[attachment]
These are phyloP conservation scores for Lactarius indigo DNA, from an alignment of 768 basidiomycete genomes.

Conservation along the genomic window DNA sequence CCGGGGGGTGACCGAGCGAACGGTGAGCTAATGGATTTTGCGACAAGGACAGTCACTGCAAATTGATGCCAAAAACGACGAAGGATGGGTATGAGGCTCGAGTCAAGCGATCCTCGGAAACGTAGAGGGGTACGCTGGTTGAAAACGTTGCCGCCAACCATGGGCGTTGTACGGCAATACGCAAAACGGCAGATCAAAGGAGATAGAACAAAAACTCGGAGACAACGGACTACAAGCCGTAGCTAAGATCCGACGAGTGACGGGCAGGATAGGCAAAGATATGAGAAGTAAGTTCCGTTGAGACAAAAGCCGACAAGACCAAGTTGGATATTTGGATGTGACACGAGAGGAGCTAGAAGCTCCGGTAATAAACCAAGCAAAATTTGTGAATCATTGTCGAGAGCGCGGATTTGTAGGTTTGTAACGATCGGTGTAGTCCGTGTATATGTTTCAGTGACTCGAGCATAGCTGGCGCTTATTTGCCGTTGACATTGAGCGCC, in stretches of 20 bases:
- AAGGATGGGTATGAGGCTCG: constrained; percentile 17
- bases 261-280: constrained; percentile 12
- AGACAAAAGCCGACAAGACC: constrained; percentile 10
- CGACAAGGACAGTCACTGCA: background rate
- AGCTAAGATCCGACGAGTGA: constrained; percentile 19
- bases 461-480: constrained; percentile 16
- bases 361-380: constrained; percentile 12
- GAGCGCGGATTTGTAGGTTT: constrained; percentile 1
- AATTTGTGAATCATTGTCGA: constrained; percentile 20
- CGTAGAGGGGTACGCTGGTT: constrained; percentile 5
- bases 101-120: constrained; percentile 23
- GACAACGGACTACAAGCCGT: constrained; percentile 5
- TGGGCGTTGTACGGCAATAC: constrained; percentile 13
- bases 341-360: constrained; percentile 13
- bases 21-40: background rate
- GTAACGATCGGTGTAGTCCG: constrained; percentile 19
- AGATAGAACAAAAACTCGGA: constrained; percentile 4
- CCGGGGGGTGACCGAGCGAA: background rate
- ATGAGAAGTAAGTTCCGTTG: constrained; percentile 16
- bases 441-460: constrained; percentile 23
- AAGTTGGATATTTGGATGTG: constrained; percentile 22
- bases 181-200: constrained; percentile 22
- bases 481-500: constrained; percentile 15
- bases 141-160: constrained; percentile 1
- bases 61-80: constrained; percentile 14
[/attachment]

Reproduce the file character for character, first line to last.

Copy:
These are phyloP conservation scores for Lactarius indigo DNA, from an alignment of 768 basidiomycete genomes.

Conservation along the genomic window DNA sequence CCGGGGGGTGACCGAGCGAACGGTGAGCTAATGGATTTTGCGACAAGGACAGTCACTGCAAATTGATGCCAAAAACGACGAAGGATGGGTATGAGGCTCGAGTCAAGCGATCCTCGGAAACGTAGAGGGGTACGCTGGTTGAAAACGTTGCCGCCAACCATGGGCGTTGTACGGCAATACGCAAAACGGCAGATCAAAGGAGATAGAACAAAAACTCGGAGACAACGGACTACAAGCCGTAGCTAAGATCCGACGAGTGACGGGCAGGATAGGCAAAGATATGAGAAGTAAGTTCCGTTGAGACAAAAGCCGACAAGACCAAGTTGGATATTTGGATGTGACACGAGAGGAGCTAGAAGCTCCGGTAATAAACCAAGCAAAATTTGTGAATCATTGTCGAGAGCGCGGATTTGTAGGTTTGTAACGATCGGTGTAGTCCGTGTATATGTTTCAGTGACTCGAGCATAGCTGGCGCTTATTTGCCGTTGACATTGAGCGCC, in stretches of 20 bases:
- AAGGATGGGTATGAGGCTCG: constrained; percentile 17
- bases 261-280: constrained; percentile 12
- AGACAAAAGCCGACAAGACC: constrained; percentile 10
- CGACAAGGACAGTCACTGCA: background rate
- AGCTAAGATCCGACGAGTGA: constrained; percentile 19
- bases 461-480: constrained; percentile 16
- bases 361-380: constrained; percentile 12
- GAGCGCGGATTTGTAGGTTT: constrained; percentile 1
- AATTTGTGAATCATTGTCGA: constrained; percentile 20
- CGTAGAGGGGTACGCTGGTT: constrained; percentile 5
- bases 101-120: constrained; percentile 23
- GACAACGGACTACAAGCCGT: constrained; percentile 5
- TGGGCGTTGTACGGCAATAC: constrained; percentile 13
- bases 341-360: constrained; percentile 13
- bases 21-40: background rate
- GTAACGATCGGTGTAGTCCG: constrained; percentile 19
- AGATAGAACAAAAACTCGGA: constrained; percentile 4
- CCGGGGGGTGACCGAGCGAA: background rate
- ATGAGAAGTAAGTTCCGTTG: constrained; percentile 16
- bases 441-460: constrained; percentile 23
- AAGTTGGATATTTGGATGTG: constrained; percentile 22
- bases 181-200: constrained; percentile 22
- bases 481-500: constrained; percentile 15
- bases 141-160: constrained; percentile 1
- bases 61-80: constrained; percentile 14